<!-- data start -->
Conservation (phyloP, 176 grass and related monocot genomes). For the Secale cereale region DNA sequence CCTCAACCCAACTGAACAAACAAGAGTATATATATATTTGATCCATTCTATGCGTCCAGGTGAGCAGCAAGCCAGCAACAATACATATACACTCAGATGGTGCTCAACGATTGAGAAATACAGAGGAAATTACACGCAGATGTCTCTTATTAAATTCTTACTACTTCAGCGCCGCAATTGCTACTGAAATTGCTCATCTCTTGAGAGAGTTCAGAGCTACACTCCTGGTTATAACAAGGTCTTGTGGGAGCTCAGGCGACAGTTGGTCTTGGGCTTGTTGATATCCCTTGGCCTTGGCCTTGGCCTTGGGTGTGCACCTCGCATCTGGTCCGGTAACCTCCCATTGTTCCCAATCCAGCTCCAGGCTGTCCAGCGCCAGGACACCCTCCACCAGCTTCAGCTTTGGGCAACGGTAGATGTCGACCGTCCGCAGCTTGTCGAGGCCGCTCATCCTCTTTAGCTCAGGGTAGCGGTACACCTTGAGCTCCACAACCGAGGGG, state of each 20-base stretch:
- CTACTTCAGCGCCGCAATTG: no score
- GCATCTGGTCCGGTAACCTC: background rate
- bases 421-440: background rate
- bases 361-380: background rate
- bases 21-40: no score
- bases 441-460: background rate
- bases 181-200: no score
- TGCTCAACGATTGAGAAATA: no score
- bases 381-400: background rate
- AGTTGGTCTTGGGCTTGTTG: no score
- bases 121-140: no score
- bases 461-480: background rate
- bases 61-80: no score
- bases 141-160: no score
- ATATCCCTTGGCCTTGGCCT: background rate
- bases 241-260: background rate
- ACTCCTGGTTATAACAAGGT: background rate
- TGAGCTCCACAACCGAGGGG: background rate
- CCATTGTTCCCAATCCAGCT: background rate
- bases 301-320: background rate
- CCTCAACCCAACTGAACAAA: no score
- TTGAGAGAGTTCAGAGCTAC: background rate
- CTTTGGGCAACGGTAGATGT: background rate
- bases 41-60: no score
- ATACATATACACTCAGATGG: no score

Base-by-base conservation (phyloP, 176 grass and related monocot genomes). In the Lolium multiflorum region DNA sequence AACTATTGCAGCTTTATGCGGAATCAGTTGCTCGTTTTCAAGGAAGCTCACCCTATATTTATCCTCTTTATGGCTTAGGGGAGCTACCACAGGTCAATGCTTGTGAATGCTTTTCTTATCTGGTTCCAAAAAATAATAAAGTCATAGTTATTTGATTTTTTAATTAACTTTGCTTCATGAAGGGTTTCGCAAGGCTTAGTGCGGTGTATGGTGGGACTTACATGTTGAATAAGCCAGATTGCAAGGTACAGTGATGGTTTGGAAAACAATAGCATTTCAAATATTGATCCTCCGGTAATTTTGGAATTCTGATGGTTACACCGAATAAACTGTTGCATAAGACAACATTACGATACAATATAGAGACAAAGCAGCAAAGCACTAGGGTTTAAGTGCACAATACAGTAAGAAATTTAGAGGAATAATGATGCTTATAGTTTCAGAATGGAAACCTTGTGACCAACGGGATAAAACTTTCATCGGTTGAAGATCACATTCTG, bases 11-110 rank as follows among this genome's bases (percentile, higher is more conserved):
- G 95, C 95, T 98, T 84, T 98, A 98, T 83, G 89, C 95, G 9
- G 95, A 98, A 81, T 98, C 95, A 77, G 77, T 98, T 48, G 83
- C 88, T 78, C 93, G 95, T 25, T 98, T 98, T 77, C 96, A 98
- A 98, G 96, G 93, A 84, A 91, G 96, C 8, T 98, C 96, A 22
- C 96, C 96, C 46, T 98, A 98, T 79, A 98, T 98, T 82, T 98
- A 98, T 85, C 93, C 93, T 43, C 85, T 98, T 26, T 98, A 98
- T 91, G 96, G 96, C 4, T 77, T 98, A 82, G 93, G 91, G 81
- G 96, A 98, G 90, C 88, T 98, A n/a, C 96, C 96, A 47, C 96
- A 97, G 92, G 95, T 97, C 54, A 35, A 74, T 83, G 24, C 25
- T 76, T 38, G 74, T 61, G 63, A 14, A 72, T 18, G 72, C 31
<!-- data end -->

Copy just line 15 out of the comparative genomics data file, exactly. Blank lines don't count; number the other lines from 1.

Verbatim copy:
- bases 141-160: no score